Last week, Big on Data bro Andrew Brust delivered an encyclopedic roundup of what data and analytics technology providers are predicting for the year ahead. Now it’s our turn to pick up where he left off, and we’re going to drill down behind the headlines and spotlight several sleeper themes that will be driving the agenda for data and analytics in the year ahead.
We’ve got a lot to talk about, and because of that, our annual look-ahead post will appear in two parts. Today, we’re looking at how the dialog around cloud computing will start changing this year. Tomorrow, we’ll shift our attention to a couple emerging issues that will shape and constrain data and analytics: the quest to make AI explainable and an emerging debate on a baseline of data management on the merits of multi-model vs. specialized databases.
Generational change in back office systems is the next phase in cloud adoption
As shown in the diagram, we’ve traced the stages of modern cloud adoption, from its embrace by developers in the early days, to the Cambrian explosion of mobile apps (and the need for a place to deploy them) after opening of the iPhone AppStore in 2008. Today, enterprises are opportunistically embracing specialized analytic, AI, and SaaS applications. So, what’s next? Organizations are looking over their shoulders at the next major turning point for core enterprise applications.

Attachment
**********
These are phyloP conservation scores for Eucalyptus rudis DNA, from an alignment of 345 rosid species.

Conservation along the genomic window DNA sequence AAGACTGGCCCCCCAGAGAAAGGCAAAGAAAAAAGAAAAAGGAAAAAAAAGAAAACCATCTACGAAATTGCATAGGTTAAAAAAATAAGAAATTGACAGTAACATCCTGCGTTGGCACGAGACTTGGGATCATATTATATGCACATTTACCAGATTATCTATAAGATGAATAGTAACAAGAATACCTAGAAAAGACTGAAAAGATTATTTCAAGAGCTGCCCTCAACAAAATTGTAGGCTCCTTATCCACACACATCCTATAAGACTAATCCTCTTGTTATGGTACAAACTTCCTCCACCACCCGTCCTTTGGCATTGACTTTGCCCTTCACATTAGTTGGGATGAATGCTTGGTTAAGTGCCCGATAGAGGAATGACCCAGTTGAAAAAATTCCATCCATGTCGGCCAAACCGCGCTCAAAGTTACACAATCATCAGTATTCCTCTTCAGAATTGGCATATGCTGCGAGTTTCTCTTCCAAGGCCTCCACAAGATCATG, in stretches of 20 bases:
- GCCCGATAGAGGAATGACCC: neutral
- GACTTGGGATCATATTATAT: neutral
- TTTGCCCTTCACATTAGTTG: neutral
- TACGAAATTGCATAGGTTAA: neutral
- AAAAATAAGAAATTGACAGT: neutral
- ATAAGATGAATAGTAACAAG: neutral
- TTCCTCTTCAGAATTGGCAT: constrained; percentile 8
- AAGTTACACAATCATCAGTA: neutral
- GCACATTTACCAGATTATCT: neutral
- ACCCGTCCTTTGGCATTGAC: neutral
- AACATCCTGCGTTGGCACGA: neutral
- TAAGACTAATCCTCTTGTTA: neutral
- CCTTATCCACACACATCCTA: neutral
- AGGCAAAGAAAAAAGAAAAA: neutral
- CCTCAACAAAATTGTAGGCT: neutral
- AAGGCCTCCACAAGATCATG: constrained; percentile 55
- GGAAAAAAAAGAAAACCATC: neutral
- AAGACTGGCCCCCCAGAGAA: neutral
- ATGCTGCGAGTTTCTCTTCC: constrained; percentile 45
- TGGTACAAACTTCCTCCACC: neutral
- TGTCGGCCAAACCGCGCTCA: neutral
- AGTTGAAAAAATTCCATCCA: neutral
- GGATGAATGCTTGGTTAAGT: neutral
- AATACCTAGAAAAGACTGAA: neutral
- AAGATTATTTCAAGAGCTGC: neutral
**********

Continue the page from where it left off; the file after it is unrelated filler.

Make no mistake about it, the cloud transition will prove just as disruptive to back end enterprise systems as the run-up to Y2K (which put most of these systems in place) previously did. The trigger is that SAP and other enterprise systems vendors have started the countdown clocks to end of life on these 1990s-era applications. The news didn’t just suddenly break last year. SAP announced year 2025 EOL support for ECC, the generation of ERP system that rooted back to R/3, back in 2014. But the turn of the new decade and a hard deadline barely five years off has a way of concentrating the mind.
Typically, these are the last applications that businesses want to touch because of the risk of disruption – akin to pain without the gain. It’s no wonder that over the past 20 years, apps targeting hot button issues like customer retention or cybersecurity have been higher up the priority list.
Not all of the EOL announcements are necessarily forcing marches to the cloud. But the upcoming decision point is prompting many enterprises to confront the question of whether their core back-end transaction systems belong in the cloud.
Cloud deployment won’t be a binary decision
What’s the allure of the cloud? In our discussions with enterprises, we’ve found that there is clearly an appetite for the operational simplicity, flexibility, agility, and fast time-to-benefit that cloud-native deployment can bring.